Green, V. H. H. (1952), Renaissance and Reformation: A Survey of European History between 1450 and 1660, London: Edward Arnold (Publishers) Ltd., 398-401, 17.

[Chapter Heading] Appendices



How far Protestantism affected and even caused capitalistic enterprise (1) has given rise to acute discussion and controversy among scholars. The German sociologist, Max Weber, asserted in his important The Protestant Ethic and the Spirit of Capitalism (1904-04: translated 1926) that the Protestant view of calling or ‘vocation (die Beruf) by way of allowing practices banned by Catholic teaching and so stimulating the ‘capitalist spirit’ encouraged capitalistic enterprise, for each man felt it his duty to God to apply all his talents to the particular activity or work to which he felt ‘called’. These arguments have been disputed and modified by successive writers. Amintore Farifani, like C. O'Brien in his An Essay on the Economic Effects of the Reformation (1923), vindicated the Roman Catholic position, basing his reply on a considered study of Thornist philosophy. He concluded: ‘Thus Protestantism appeared as the religious sanction of the free efforts of man to attain wealth... Protestantism only marked a further stage in the emancipation of human action from supernatural limits.’ (Catholicism, Protestantism and Capitalism, Trans. 1935). Contrariwise H. M. Robertson in his Aspects of the Rise of Economic lndividualism (1933) held that Catholicism was as formative an influence in producing capitalism as Protestantism, and found the main explanation for contemporary capitalism (i.e. of the sixteenth century) in the rise of the national state and the effects of the geographical discoveries. His general argument was a welcome reply to those who had assumed that Calvinism was naturally sympathetic towards capitalistic enterprise; he showed that the 'economic zeal' of Calvinist countries owed little to religion and much to their geographical location. He writes, not wholly justly, that 'The Spaniards and Portuguese were content to exploit, without developing, the large areas which they had appropriated. But the French, the English and the Dutch had their enthusiasm roused’ (p. 187). It is his conclusion that ‘The [398 to 399] development of Protestant thought on usury was certainly no more significant than the development of Catholic thought on rent charges and threefold contracts, and on implicit contracts of which the legitimacy was secured by good intentions. The attempts at strict regulation of the economic life made by the Calvinist Churches were definite hindrances to capitalistic development and the spread of capitalistic ideas which formed a strong contrast to the comfortable and accommodating religion of the Jesuits’ (p. 160). But he based his study of the Jesuits on too many unscholarly witnesses like their redoubtable opponent the Bishop of Angelopolis, and his attempt to link them with the expansion of capitalistic enterprise was convincingly rebuffed by Fr. Brodrick, S.J., in his The Economic Morals of the Jesuits (1934).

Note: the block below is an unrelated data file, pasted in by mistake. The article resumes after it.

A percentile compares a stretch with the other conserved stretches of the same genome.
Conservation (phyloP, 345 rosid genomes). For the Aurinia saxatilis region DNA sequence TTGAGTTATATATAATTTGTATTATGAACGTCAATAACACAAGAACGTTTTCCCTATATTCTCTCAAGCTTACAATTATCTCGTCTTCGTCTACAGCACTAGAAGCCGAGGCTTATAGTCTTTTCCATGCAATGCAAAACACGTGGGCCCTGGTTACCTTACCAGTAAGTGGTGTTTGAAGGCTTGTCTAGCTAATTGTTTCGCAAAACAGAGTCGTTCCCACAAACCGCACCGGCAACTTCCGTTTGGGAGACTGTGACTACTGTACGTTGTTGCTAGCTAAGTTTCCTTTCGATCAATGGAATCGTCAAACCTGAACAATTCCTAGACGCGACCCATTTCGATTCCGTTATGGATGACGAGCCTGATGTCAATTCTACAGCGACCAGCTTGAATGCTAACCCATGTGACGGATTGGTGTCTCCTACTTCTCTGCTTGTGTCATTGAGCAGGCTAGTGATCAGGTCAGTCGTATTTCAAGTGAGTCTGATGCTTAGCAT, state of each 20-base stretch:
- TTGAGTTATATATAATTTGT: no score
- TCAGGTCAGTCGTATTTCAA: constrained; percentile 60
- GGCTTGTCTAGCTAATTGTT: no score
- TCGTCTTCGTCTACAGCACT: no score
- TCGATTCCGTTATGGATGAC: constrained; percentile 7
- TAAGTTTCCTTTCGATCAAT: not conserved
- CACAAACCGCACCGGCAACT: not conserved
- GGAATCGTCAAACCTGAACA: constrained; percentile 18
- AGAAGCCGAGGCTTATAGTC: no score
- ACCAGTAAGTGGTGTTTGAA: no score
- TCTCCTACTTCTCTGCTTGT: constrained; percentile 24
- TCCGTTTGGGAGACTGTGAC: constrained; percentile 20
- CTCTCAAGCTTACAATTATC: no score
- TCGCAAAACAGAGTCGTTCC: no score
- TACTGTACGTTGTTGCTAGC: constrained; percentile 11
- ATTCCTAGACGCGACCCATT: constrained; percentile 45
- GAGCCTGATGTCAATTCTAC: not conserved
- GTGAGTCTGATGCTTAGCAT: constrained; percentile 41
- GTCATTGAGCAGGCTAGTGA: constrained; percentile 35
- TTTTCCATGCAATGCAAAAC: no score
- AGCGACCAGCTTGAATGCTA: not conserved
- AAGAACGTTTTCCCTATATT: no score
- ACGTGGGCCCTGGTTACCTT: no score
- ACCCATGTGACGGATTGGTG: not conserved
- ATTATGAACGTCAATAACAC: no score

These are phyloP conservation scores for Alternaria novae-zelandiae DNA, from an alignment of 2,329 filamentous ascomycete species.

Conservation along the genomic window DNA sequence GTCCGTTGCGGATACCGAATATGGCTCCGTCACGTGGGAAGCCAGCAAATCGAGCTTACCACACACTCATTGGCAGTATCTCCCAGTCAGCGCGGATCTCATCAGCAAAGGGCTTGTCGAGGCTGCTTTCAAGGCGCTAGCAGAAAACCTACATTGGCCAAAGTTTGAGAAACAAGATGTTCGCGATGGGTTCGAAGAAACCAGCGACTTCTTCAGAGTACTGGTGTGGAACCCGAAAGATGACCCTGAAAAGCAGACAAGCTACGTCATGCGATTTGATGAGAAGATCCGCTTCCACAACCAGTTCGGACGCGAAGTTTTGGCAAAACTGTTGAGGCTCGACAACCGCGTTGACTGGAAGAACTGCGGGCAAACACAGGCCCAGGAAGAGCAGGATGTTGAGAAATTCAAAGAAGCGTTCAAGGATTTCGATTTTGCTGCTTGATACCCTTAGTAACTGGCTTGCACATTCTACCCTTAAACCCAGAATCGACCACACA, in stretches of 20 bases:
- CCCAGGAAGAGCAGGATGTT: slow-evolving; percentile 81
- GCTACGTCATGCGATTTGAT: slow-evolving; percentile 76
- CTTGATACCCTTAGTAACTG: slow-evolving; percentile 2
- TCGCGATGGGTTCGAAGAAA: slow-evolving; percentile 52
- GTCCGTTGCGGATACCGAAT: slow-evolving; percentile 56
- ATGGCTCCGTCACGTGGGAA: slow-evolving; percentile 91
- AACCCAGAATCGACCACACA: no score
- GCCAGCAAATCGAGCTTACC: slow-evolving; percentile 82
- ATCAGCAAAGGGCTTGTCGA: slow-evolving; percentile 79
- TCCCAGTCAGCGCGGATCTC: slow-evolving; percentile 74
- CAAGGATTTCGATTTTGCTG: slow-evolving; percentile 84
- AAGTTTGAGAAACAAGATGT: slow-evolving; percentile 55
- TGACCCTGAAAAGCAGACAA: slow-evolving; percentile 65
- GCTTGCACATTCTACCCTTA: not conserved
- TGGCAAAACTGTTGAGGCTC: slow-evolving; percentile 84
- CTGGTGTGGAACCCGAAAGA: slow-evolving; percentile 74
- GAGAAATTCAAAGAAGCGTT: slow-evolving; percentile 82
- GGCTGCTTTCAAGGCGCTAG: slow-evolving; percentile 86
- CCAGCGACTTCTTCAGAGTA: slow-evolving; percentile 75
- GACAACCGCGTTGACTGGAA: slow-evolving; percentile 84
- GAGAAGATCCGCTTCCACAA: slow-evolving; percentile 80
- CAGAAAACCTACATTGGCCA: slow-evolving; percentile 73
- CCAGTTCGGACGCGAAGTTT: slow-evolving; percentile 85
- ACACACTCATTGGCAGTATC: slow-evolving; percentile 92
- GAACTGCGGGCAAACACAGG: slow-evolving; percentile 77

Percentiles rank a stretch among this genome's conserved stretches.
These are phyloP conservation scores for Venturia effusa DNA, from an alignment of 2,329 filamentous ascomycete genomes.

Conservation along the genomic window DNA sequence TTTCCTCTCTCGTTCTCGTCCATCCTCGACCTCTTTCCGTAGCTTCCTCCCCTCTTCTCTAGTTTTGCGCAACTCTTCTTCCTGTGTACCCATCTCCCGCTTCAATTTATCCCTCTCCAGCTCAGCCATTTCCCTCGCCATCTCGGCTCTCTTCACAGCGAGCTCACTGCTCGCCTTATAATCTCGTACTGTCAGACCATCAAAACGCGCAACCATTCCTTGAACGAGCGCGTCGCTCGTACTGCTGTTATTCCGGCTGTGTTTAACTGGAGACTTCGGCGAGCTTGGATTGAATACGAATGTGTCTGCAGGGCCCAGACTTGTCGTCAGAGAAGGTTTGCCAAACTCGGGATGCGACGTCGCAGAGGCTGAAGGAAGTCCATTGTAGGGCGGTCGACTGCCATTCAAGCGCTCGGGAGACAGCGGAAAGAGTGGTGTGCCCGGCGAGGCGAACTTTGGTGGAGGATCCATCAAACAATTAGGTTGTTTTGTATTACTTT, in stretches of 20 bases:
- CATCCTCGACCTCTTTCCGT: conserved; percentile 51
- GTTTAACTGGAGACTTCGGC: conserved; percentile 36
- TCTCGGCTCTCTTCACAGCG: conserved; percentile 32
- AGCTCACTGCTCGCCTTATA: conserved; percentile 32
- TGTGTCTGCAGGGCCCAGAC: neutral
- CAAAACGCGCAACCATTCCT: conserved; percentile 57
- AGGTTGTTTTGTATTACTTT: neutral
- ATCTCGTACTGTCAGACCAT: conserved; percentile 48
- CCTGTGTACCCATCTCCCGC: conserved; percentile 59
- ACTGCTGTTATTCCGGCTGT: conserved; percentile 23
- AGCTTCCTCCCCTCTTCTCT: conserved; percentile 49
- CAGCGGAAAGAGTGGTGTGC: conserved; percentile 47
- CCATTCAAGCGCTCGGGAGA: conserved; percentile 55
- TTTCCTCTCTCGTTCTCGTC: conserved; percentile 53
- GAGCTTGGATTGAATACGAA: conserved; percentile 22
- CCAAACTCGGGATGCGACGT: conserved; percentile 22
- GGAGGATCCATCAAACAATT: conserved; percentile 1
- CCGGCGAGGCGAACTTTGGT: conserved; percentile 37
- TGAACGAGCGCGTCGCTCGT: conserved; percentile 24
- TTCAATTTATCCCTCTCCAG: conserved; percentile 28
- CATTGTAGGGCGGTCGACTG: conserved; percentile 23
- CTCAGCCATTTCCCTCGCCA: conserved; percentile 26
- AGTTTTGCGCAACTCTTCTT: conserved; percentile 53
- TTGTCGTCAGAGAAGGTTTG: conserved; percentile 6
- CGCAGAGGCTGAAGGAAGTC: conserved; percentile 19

The most distinguished popular product of this literary controversy remains R. H. Tawney's Religion and the Rise of Capitalism, first published in 1926. Tawney adopted a modified version of Weber's view, holding that there was no necessary connection between the development of capitalism and Protestant teaching, but stressing that later Protestant teaching was particularly sympathetic towards the kind of economic initiative represented in a capitalistic society. 'If', he writes 'it is true that the Reformation released forces which were to act as a solvent of the traditional attitude of religious thought to social and economic issues, it did so without design, and against the intention of most reformers. In reality, however sensational the innovations in economic practice which accompanied the expansion of financial capitalism in the sixteenth century, the development of doctrine on the subject of economic ethics was continuous, and the more closely it is examined, the less foundation does there seem to be for the view that the stream plunged into vacancy over the precipice of the religious revolution. To think of the abdication of religion from its theoretical primacy over economic activity and social institutions as synchronizing with the revolt from Rome, is to antedate a movement which was not finally accomplished for another century and a half, and which owed as much to changes in economic and political organisation, as it did to developments in the sphere of religious thought' (p. 84-85). He concludes that among the numerous forces which had gone to form 'a new type of economic character' and 'a new system of economic organisation', 'some not inconsiderable part may reasonably be ascribed to the emphasis on the life of business enterprise as the appropriate field for Christian endeavour, and on the qualities needed for success in it, which were characteristic of Puritanism. These qualities, and the admiration of them, remained, when the religious reference, and [399 to 400] the restraints which it imposed, had weakened or disappeared' (p. 273).

The mass of facts and theories seem to point to certain definite conclusions:

(i) The late medieval age was certainly proto-capitalistic, in the sense that many of the characteristics of later capitalism could be found in its more developed societies, especially in the Italian and Netherlands clothing cities. What was new in the sixteenth century was the scale of such capitalistic enterprise, and the appearance of a wealthy bourgeoisie which took an increasingly important part as agents and collaborators of national monarchs.